Suspension help! - Off-Road Forums & Discussion Groups
Jeep-Short Wheelbase All discussion of short wheelbase Jeeps: CJ, TJ, YJ and JK

View Poll Results: Which suspension is the best?
Rubicon Express 6 60.00%
Old Man Emu 3 30.00%
Full Traction 1 10.00%
CAGE 0 0%
Voters: 10. You may not vote on this poll

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post #1 of (permalink) Old 04-09-2008, 11:04 PM Thread Starter
 
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Suspension help!

Hey guys, I have a lil bit of extra cash lately and I'm trying to pick out a good suspension system for my 03 Rubicon. I want something that is still road drivable but is pretty capable off road. I'm thinking a 3-4 inch lift and maybe a high clearance transfer case skid plate. I have it narrowed down to about 4 different kits. Give me some advice guys!

I like the Old man emu stuff even though it's only a 2 inch lift.
Old Man Emu 2" Heavy Load Lift Kit for 03-06 Jeep Wrangler TJ & Unlimited with Manual Transmission - Quadratec

I helped install a Rubicon express 4 inch superflex on my friend's jeep and I was pretty impressed with it.
Rubicon Express 4.5" Super Flex Lift Kit for 03-06 Jeep Wrangler TJ & Unlimited - Quadratec

I don't know anything about the full traction systems, but they seem pretty nice.
Full-Traction 4" Flex Arm Suspension System for 97-06 Jeep Wrangler TJ & Unlimited - Quadratec

But so far my favorite looks to be the CAGE system. I've never heard of them before, but the kit looks solid.
CAGE Offroad Products 4" Suspension Lift System with Heavy Duty Replacement Control Arms for 97-06 Jeep® Wrangler TJ & Unlimited - Quadratec
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post #2 of (permalink) Old 04-09-2008, 11:50 PM
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I love the Rubicon Express long arm suspension.

High clearance skid plate? The Rubicon uses the bigger transfer case - no room above to move it upwards.
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post #3 of (permalink) Old 04-10-2008, 12:55 AM
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4" Is kind of a magic #. Below that, you don't really have to change much else. But at 4" and above, a lot of things happen.
Brake lines are too short.
Shocks are way too short
Driveline vibration
Possible bump steer
More road vibration due to LCA angles.

If the kit includes poly bushings/spacers....be prepaired to feel a LOT more of the road....including every pebble. The poly material is much denser and transmits more road vibration to your body....the stuff is highly over rated.

It's been my experience that Rubicon lifts tend to be a little stiff.

While many of the kits include newer lower control arms (LCA), they don't solve the problem of more vibration. Because of the increased angle, when your tire hits a bump and starts to go up, part of the movement is translated to rearward movement instead of upward movement...this means you feel it more. The only solution to reduce it is with a long arm kit. A long arm kit helps to reduce the LCA angle, thus reducing the vibration.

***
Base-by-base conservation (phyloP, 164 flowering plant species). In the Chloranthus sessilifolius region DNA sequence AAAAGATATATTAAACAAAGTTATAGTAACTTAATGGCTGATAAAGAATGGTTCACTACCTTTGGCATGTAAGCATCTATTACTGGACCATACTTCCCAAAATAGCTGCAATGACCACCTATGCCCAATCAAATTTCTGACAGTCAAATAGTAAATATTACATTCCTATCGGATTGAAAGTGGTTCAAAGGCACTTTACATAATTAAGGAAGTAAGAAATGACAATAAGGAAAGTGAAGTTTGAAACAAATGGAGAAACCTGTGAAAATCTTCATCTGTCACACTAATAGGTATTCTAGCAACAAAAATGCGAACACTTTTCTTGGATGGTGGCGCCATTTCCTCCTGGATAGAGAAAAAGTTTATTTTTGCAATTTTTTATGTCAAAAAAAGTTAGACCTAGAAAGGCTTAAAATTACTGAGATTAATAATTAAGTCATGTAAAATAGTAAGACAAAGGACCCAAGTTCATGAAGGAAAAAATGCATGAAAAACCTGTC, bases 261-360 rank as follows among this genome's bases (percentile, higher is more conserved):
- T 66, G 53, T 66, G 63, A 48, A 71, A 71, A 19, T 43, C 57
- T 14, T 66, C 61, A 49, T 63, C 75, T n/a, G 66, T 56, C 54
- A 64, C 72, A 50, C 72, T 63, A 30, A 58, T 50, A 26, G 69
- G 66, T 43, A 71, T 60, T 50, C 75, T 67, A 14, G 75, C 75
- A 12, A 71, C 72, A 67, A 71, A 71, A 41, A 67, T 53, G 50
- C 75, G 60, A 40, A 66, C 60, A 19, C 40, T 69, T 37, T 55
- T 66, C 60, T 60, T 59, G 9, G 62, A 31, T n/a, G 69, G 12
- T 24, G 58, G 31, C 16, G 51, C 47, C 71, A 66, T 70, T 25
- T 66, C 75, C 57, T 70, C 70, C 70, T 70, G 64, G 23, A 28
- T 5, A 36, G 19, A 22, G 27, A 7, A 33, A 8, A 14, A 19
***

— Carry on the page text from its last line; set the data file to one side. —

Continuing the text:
The lift also causes issues with the rear diveshaft angle. Without a CV driveshaft, you will most likely have some vibration....the only solution is with a CV driveshaft. Trust me, well worth the money. Don't even consider a transfer case lowering kit...defeats the purpose of a lift in the first place.

4" Also means you will need longer brake lines....and longer shocks. I am personally against the one size fits X lift. Every jeep is a little different on how it sits after a lift. I prefer the 'measure' method. Measure the distance from shock bolt to shock bolt...then measure the distance from axle to bump stop. It's not hard to then figure out what shock you should be using.

Have you considerd National Spring down in San Diego? You tell them what you want...they tell you to load the jeep like you want it...go down to a truck scale...weigh each axle...send them the data and they make you a set of springs to give you the lift you want....and it won't kill your kidneys.

Sorry I don't have more time or I would add more detail.

AKA DDawg16
84 CJ7, SOA, 5.7LTBI, 4L60E, 35"x12.5, 4.10 gears, F/Det, R/ARB, Full Roll Cage,
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post #4 of (permalink) Old 04-10-2008, 01:29 AM
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Gotta agree with Dawg on this. I am sure there are a lot of folks out there running 4" short arm kits and having a blast, but I vote to save a bit more coin and go long arm when you get the chance. Ride, handling and even off road performance should be much better.

Is this the only hammer you've got?
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post #5 of (permalink) Old 04-10-2008, 02:08 AM
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Dawg must have been thinking of leaf springs when he commented about Nat Springs making a set. Longer or bigger springs with stock arms spells disaster. The stock short arms aren't near strong enough to withstand much off roading.

Talking about the long arms: """""Ride, handling and even off road performance should be much better"""""

Not should be, IS!

Lifter short arms will give a choppier ride - no matter what kind of lift kit. It's just physics at work. The angle of approach is too great.